Advertisement

Naltrexone in Clinical Practice — Some Lessons from the Phase II Experience as Related to the Proposed Phase III Work

  • Walter Ling
  • Neil B. Haas
  • H. Alex Bradford

Abstract

On the eve of Phase III naltrexone investigation, it seems appropriate to recall that it was almost excatly three and one-half years ago when the first naltrexone investigators’ conference was convened in this very city. We were preparing to launch the Phase II study and there was great excitement and considerable anxiety as we gathered to hear Drs. Martin, Resnick and others relate their early experience with narcotic antagonists. The questions then were whether a naltrexone study was clinically feasible, whether it would prove safe, whether it would be acceptable, and whether we could arrive at some preliminary indication of its clinical efficacy. Summarized in the preceding report were the results of a concerted effort in the intervening three years by many investigators and others associated with these projects. We have answered some of the questions and raised new ones. It seems apropos to review this experience as we prepare for the next steps in the clinical development of naltrexone.

Keywords

Methadone Maintenance Opiate Dependence Narcotic Antagonist Naltrexone Treatment Great Excitement 
These keywords were added by machine and not by the authors. This process is experimental and the keywords may be updated as the learning algorithm improves.

Preview

Unable to display preview. Download preview PDF.

Unable to display preview. Download preview PDF.

References

  1. Bradford, A. and Kaim, S. 1977. Final Report: Double-Blind Place-bo-Controlled Study, Administered by the National Academy of Sciences to Evaluate the Safety and Efficacy of the Narcotic Antagonist, Naltrexone. Submitted to National Institute on Drug Abuse. March 30, 1977.Google Scholar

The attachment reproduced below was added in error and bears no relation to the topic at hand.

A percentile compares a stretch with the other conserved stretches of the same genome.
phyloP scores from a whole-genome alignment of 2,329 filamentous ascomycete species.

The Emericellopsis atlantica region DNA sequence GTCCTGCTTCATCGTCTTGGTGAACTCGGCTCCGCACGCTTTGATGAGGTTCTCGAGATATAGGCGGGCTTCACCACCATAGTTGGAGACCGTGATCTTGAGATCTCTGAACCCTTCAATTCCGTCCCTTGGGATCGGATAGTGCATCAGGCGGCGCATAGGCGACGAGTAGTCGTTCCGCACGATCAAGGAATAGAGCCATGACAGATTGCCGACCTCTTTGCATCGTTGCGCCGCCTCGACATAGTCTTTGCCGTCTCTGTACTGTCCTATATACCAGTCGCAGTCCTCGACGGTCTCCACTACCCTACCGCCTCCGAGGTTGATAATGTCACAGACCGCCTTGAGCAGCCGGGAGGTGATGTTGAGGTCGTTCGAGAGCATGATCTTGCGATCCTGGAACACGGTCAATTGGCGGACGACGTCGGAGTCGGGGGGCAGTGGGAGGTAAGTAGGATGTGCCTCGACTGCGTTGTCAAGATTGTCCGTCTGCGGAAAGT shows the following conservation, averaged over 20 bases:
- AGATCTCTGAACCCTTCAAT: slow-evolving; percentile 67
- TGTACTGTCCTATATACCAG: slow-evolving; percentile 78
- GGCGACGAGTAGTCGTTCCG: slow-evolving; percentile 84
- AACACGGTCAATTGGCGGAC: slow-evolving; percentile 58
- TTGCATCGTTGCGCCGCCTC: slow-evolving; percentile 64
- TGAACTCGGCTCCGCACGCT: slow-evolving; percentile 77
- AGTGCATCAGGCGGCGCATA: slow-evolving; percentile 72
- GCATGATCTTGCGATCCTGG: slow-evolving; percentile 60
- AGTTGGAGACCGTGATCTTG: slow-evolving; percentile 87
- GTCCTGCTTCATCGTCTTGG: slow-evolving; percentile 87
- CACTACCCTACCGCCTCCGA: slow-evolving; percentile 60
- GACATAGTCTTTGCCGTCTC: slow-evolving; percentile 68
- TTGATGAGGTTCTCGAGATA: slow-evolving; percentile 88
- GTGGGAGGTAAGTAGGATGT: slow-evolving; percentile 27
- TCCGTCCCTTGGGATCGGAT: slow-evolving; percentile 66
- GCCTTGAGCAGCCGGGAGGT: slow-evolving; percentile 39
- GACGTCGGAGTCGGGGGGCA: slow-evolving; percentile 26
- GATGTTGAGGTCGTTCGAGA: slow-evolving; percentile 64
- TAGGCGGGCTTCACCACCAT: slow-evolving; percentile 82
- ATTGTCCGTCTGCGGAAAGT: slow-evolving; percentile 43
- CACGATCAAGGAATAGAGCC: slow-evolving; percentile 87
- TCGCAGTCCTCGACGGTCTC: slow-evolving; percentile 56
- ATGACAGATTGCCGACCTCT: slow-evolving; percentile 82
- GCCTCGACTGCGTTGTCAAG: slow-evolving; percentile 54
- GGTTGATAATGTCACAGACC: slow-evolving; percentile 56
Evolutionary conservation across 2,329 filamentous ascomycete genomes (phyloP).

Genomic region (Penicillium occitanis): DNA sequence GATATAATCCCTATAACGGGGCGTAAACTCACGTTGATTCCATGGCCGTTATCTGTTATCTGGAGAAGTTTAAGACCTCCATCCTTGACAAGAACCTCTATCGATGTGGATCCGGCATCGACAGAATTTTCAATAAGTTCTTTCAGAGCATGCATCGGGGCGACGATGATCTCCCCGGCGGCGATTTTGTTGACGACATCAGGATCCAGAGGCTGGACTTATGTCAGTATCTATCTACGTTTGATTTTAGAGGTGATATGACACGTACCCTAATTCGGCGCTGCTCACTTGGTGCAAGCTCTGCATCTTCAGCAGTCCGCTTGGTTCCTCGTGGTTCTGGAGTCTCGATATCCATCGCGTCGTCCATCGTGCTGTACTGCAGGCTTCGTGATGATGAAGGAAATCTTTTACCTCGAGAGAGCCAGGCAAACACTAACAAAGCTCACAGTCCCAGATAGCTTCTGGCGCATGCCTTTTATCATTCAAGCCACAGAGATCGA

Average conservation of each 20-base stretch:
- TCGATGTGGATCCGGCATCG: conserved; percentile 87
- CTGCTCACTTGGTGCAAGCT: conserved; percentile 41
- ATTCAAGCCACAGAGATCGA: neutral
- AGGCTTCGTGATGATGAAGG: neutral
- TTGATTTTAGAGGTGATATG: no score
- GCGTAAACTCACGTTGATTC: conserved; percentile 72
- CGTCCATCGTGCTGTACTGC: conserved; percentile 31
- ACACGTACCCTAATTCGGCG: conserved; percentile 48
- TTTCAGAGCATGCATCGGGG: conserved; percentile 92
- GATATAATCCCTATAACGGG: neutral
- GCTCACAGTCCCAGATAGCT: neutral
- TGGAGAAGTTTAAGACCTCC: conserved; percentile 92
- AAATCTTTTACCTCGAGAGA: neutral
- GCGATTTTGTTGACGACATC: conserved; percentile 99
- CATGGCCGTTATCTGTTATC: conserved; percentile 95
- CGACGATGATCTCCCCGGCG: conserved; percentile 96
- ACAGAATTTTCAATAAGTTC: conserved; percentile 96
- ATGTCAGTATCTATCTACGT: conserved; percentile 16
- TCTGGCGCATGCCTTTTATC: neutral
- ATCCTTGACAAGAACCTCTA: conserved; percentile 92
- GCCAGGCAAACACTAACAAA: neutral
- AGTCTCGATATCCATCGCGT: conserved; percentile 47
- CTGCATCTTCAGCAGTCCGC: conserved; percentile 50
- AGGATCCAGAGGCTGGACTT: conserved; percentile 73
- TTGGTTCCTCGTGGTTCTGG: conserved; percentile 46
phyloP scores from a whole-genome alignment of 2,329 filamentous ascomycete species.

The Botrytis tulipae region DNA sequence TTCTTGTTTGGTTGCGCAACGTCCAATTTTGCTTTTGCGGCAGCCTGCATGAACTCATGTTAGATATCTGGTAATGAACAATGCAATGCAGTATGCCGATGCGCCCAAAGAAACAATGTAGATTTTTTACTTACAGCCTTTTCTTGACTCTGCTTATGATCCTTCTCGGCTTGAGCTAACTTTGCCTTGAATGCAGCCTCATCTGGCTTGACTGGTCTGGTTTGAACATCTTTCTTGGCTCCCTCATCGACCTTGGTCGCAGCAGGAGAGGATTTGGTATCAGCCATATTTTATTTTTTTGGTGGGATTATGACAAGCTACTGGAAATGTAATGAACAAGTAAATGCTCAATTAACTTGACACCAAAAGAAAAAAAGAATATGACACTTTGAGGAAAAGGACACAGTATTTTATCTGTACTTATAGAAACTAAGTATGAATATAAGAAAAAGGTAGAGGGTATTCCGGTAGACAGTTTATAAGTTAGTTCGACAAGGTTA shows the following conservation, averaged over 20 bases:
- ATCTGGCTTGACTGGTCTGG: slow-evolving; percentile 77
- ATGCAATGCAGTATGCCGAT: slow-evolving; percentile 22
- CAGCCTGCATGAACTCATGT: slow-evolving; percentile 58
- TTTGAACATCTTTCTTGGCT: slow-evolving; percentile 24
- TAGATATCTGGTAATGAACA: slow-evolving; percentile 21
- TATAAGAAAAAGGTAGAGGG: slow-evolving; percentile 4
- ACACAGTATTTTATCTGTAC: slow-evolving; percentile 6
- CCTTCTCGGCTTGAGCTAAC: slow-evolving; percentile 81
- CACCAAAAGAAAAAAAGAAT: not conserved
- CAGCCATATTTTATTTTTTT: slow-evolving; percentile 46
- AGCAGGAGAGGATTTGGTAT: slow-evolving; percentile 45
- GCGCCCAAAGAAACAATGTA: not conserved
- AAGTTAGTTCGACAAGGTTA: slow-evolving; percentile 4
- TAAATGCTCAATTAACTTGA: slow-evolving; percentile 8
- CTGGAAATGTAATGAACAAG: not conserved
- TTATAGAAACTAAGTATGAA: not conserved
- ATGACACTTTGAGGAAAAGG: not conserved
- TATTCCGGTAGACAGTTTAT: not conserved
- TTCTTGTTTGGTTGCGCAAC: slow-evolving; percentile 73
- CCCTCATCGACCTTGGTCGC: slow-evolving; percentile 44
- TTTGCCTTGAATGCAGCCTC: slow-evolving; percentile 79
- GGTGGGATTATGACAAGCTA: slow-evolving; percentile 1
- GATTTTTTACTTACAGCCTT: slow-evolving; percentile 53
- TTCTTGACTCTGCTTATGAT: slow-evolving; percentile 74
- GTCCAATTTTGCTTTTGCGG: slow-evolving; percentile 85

2. Bradford, A. and Kaim, S. 1977. Final Report: National Institute on Drug Abuse Studies Evaluating the Safety of the Narcotic Antagonist, Naltrexone. Submitted to National Institute on Drug Abuse. May 26, 1977.Google Scholar
  3. Meyer, R.E. et al. 1976. Heroin Self-Administration: The Effects of prior Experience, Environment and Narcotic Blockade. Proceedings, 38th Annual Scientific Meeting, Committee on Problems of Drug Dependence. Nat. Acad. Sciences: 272–295.Google Scholar
  4. National Research Council Committee on Clinical Evaluation of Nar-cotic Antagonists. 1978. Clinical Evaluation of Naltrexone Treatment of Opiate-Dependent Individuals. Arch. Gen. Psychiatry. 35: 335–340.Google Scholar
  5. Resnick, R.B. and Washton, A.M. 1978. Clinical Outcome with Naltrexone: Prediction Variables and Follow-up Status in Detoxified Heroin Addicts. Annals of the N.Y. Acad. of Sciences. In press.Google Scholar
  6. Resnick, R., Fink, M., and Freedman, A.M. 1970. A Cyclazocine Typology in Opiate Dependence. Am. J. Psychiatry. 126: 1256–1260.Google Scholar

Copyright information

© Plenum Press, New York 1981

Authors and Affiliations

  • Walter Ling
    • 1
  • Neil B. Haas
    • 1
  • H. Alex Bradford
    • 2
  1. 1.Veterans Administration HospitalSepulvedaUSA
  2. 2.Biometrics Research InstituteUSA

Personalised recommendations